Two factions within the Queens Republican Party each elected their own chairman last week, setting up a court battle over who is the party’s legitimate leader.
Queens GOP Chairman Phil Ragusa, who is recognized by the state GOP, was re-elected during a reorganizational meeting at Reception House in Flushing Sept. 28.
Former City Councilman Tom Ognibene, who is backed by another faction led by the Haggerty brothers Bart and John was elected chairman during a meeting at Villa Russo in South Richmond Hill.
Both sides claim the other’s leader is illegitimate.
Lawyers for Ragusa were in Queens Supreme Court Tuesday to file an action against Bart Haggerty and Ognibene.
Queens GOP spokesman Robert Hornak said the Haggerty faction violated a court order that prevented them from holding an official Queens GOP meeting and filed an emergency action to prevent the Haggerty faction from filing certification with the state Board of Elections.
During a reorganization meeting two years ago attended by both factions, Ragusa was elected chairman, but the Haggerty faction walked out, claimed the voting was flawed and held a separate meeting to install Bart Haggerty as chairman.
Ragusa spokesman Robert Hornak said there was a temporary restraining order in place to prevent the Haggerty faction from holding a meeting, but the group went ahead and elected Ognibene anyway.
“There’s only one chairman and that’s Phil Ragusa,” Hornak said. “Clearly, he is the recognized chairman.”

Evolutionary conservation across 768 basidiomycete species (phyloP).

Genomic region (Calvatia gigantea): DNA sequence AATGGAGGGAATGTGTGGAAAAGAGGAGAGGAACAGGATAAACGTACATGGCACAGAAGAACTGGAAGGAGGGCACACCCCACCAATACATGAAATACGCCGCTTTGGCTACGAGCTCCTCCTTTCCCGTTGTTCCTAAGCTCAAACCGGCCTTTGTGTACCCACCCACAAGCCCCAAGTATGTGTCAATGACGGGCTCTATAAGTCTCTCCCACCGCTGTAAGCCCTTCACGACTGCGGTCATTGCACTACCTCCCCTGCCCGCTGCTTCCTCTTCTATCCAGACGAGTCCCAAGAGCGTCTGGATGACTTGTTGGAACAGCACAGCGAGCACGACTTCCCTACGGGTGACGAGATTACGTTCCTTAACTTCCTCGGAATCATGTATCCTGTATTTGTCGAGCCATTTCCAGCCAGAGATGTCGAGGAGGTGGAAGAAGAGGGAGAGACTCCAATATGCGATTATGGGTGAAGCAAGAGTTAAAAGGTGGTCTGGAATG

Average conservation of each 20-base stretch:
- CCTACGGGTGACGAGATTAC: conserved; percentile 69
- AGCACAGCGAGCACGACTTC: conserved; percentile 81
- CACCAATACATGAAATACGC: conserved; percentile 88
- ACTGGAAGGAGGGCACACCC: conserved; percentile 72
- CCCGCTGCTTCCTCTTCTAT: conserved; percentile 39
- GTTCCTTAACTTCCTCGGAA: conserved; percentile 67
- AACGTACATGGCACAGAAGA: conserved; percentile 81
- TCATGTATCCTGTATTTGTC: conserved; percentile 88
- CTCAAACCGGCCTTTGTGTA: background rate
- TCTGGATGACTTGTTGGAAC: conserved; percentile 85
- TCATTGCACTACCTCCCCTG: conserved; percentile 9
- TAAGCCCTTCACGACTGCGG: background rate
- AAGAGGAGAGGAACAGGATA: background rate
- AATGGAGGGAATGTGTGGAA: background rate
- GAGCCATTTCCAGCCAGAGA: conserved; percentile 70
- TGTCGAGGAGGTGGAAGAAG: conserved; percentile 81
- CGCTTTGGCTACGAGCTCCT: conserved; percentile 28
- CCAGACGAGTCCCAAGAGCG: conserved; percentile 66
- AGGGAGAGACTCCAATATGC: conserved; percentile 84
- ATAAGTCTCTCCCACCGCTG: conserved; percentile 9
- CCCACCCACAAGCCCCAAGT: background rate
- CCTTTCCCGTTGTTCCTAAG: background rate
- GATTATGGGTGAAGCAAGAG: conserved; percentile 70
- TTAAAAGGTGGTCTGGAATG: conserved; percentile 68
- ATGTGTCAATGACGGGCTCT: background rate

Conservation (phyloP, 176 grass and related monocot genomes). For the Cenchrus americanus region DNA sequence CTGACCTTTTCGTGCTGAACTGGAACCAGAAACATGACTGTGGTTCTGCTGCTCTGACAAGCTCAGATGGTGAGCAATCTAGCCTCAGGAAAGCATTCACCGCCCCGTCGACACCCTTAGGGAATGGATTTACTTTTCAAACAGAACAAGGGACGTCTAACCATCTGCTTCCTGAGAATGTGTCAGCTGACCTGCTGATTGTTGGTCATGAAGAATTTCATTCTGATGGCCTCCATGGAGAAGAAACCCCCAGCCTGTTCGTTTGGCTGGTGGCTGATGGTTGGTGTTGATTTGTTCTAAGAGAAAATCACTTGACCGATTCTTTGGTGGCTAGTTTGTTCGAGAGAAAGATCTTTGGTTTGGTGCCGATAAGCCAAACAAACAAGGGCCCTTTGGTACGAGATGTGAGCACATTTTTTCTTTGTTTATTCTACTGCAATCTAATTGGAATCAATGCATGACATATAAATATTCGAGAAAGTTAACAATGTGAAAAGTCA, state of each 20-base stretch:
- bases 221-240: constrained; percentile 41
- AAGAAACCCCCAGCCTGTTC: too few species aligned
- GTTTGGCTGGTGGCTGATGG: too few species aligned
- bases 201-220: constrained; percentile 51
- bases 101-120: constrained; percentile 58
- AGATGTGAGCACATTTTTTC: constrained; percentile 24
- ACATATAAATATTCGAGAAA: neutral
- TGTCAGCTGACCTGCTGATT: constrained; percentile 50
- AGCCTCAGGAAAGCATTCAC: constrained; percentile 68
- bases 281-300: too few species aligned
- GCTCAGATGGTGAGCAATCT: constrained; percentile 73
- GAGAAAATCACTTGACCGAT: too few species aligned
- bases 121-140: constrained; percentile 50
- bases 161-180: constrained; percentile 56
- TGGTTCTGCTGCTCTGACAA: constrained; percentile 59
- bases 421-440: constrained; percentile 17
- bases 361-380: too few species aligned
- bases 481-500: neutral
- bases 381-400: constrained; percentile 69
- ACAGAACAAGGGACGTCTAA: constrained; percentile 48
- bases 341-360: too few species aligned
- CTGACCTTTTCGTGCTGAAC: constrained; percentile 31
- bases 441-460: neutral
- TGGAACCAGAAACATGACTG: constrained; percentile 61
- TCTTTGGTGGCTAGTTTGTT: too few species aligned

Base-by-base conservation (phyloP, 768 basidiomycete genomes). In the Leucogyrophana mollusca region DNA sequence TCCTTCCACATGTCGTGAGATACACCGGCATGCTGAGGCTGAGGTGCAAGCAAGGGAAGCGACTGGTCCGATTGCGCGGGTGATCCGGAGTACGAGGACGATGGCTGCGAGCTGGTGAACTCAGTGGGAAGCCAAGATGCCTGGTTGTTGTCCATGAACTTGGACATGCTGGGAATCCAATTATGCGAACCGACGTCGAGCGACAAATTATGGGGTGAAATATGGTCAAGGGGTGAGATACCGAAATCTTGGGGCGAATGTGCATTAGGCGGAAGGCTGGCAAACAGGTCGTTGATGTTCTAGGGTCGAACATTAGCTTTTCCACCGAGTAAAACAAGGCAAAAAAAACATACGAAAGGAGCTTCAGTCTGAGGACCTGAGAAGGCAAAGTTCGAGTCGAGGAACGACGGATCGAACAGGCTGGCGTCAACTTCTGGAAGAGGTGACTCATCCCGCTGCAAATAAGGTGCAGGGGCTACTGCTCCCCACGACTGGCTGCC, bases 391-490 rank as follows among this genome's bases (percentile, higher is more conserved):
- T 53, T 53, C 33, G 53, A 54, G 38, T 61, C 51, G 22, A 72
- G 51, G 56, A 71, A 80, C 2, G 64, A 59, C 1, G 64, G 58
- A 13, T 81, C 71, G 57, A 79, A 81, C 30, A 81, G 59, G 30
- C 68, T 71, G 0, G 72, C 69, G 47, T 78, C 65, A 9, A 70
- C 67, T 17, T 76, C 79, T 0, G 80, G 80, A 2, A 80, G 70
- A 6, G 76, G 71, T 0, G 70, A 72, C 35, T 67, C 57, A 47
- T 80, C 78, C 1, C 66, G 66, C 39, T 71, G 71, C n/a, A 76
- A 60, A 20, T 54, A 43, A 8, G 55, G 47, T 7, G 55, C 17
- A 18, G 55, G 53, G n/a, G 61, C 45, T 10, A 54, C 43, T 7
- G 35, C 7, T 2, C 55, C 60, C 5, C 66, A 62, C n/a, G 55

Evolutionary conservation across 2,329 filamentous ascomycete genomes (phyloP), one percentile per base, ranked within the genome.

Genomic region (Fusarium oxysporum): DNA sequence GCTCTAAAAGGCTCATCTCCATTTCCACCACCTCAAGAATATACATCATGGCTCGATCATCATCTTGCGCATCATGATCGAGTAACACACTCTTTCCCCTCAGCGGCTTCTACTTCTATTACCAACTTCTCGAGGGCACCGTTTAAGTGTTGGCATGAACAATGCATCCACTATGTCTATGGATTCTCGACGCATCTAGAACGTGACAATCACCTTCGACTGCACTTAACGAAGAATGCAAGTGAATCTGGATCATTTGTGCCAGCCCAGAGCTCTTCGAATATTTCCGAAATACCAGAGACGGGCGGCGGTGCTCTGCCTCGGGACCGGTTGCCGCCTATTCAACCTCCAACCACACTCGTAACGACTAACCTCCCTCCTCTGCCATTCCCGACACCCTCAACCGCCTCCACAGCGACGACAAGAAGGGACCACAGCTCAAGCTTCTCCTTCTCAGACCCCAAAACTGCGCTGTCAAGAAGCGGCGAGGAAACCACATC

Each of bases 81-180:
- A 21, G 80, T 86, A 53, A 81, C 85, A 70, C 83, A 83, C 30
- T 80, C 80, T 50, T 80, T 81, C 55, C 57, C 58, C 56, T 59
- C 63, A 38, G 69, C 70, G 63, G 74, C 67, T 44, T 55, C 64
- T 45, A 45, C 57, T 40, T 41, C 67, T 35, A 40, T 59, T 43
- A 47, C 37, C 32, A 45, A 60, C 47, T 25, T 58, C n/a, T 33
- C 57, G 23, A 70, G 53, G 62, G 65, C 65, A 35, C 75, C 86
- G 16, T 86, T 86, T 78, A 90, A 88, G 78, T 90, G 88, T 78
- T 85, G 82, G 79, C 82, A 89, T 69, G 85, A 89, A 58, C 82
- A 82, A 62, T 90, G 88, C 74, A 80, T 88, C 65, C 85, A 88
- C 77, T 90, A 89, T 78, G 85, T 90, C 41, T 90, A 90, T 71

Ognibene was chosen in a vote by acclamation with Councilman Eric Ulrich (R-Ozone Park) nominating him for chairman.
“For the good people of Queens, we need new leadership,” Ulrich said. “There’s only one man in the borough who can … unite the various factions and that is Tom Ognibene.”
Ognibene claimed the Ragusa faction was disorganized and did little to help Republican candidates.
“For some reason, we’ve been drifting back and away from that,” Ognibene said. “The important thing is right here in our own county we can make changes.”
Ognibene called Ulrich “the brightest young candidate the Republicans have had in years” and said Ragusa tried to sabotage Ulrich’s election in a 2009 special election when he “put up a shill named Ricatto,” referring to former GOP Council candidate Michael Ricatto.
Ognibene also claimed Ragusa “tried to derail Bob Turner’s candidacy,” when Ragusa mulled nominating little-known Republican Juan Reyes. Turner went on to win the seat that had been held by Democratic U.S. Rep. Anthony Weiner, who resigned because of a texting scandal.
Reach reporter Howard Koplowitz by e-mail at hkoplowitz
©2011 Community News Group
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